If you have “excess wealth” and want to reduce your taxable estate by gifting assets to children or others, you can give $15,000 per person, per year now.  If your spouse joins you, that is $30,000 per person.  This includes funding a 529 plan for education cost – expanded to provide for more than just college – or an ABLE account for disabled dependents.  Note, however, that holding appreciated assets for the step up in basis at death may be better than gifting, but this could be eliminated as noted above. 

If you do review your estate plan documents, also review beneficiary designations to make sure everything is current.  And review your medical directive and durable power of attorney.  

Summary

Carefully review any income and deductions that you can still shift to see if moving will lessen the total taxes you pay for 2020 and 2021. 

Good luck and best wishes for happy and healthy holidays!

Team THANKS Rides Again – 2017 Pan-Mass Challenge message

Hello all

As promised, I wanted to let you know the outcome of the 2017 Pan Mass Challenge ride that took place last weekend. Team THANKS rode for the second year and had a 2017 goal of raising $40,000. Thanks to you all, we’re on track for hitting our stretch goal of $50,000 – every cent of which will be on its way to Dana Farber to help spark innovation in cancer treatment, save lives, and actually do something about cancer.

This year, my nephew and two daughters took a year off but we added two new team members Kathy Carlson and Nancy Serpa.  We met Kathy on the ride last year through the PMC Pedal Partner program. Her daughter Maddie was battling Ewing’s Sarcoma and is now cancer free.  We encouraged Kathy to join our team this year and she did!  Nancy has been a long time sponsor of our team, and lost her sister to cancer last year.  We also encouraged Nancy to ride with us to do something about cancer and she joined in for the Sunday leg from Bourne to Provincetown.  I crashed while training and had to sit this one out with a broken collar bone, but Jonathan Lilienfeld returned to ride with Kathy from Wellesley to P’town, while Steven Branson and Kevin Lewis rode from Sturbridge.  The five of them met up in Bourne at the end of Day One to continue on to P’town Day Two.

Here’s Kathy with daughter Maddie – our Pedal Partner – at the Lakeville stop on Day 1 with Kevin, Jonathan, and Paul Kennedy of Team PwC.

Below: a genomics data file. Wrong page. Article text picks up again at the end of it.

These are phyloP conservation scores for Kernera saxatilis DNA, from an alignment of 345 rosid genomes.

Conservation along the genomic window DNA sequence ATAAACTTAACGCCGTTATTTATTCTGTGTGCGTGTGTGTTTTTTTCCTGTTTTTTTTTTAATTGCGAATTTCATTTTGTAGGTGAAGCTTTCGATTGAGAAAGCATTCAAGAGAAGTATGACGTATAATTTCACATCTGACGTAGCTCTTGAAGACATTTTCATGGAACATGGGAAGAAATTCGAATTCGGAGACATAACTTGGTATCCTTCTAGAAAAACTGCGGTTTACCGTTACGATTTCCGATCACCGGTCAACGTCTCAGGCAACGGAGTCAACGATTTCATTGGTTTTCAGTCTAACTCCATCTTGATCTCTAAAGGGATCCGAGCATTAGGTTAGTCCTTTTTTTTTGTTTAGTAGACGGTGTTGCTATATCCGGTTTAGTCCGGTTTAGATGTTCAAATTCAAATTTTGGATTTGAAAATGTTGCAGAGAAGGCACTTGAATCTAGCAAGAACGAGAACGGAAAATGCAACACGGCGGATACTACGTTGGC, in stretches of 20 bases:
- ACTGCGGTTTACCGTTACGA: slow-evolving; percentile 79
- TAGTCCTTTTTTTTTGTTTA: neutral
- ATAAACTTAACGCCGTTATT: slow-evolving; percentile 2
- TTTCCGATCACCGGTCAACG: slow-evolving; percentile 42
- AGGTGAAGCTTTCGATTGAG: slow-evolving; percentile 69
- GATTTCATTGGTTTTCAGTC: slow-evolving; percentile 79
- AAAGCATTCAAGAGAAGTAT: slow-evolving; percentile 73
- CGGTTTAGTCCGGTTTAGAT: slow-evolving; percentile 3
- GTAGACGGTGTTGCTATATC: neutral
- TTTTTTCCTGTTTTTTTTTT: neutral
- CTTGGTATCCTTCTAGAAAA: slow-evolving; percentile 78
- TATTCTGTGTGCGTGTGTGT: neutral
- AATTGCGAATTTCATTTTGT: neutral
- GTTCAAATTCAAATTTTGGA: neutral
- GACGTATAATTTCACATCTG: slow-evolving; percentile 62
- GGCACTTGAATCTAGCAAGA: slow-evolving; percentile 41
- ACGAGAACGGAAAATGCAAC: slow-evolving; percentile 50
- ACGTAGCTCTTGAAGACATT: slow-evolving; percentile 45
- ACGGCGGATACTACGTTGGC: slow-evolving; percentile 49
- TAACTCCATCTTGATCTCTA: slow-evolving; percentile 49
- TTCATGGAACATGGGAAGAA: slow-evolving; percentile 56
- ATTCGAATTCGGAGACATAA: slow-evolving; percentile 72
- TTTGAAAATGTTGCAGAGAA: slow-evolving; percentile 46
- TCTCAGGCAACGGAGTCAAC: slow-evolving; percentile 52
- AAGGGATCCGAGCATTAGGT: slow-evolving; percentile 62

Here’s Kathy posing with Maddie’s sign at the Pedal Partner stop – what an amazing turn of events to see Maddie beat cancer, graduate from high school, and be getting ready for college in September – all with the help of Dana Farber, her family and friends, and generous people like you.

In Bourne, riders get a chance to share the many personal reasons they ride – Nancy’s post for her sister Sue is below the “D” near the bottom:

Next morning started before dawn, Nancy was ready to ride her first PMC…

But she hit a road grate in the dark that gave her a flat, and the team had to take over the rescue.

Here’s Steven working on the tire:

With that small bump in the road behind them, team THANKS took on the 20 mph winds of Wellfleet and finished strong at P’town!

This victory picture has become a tradition for every PMC ride.

Though I didn’t have a bike to hoist, I was able to join them all – together we did the hard part – raising nearly $50,000 (so far).

Celebrations followed at our favorite P’town beach bar…

Jonathan, Kathy, Kevin, and Steven were treated to a hero’s welcome on their way back into Boston Harbor on the slow ferry.

Thanks again for joining us – we couldn’t have done it without you.

For Team THANKS with much appreciation,

Mark, Captain

___________________________________________________
We’re fighting cancer with Dana Farber by supporting the Pan Mass Challenge

Team THANKS

 

Pan-Mass Challenge, a fun ride for a serious cause

My post-tax season training for the Pan-Mass Challenge, or PMC, did not start off as planned. However, I think I made up for that:

On June 10th, I rode the B2VT from Bedford, MA, to Okemo Ski Resort, Vermont. The 133-mile ride covers 20% more distance than day one of the PMC and has more than double the elevation change (please see my team salute photo above).

I continue to train and promise to be prepared for the PMC weekend in August.

On that weekend, more than 6,000 riders and 3,000 volunteers show our commitment to raising money to battle cancer; 100% what we raise goes to Dana Farber for on-going cancer care, treatment and research.

Please support my ride so we can help make cancer a bad memory; read “why I ride” and donate.

Thank you,

Steven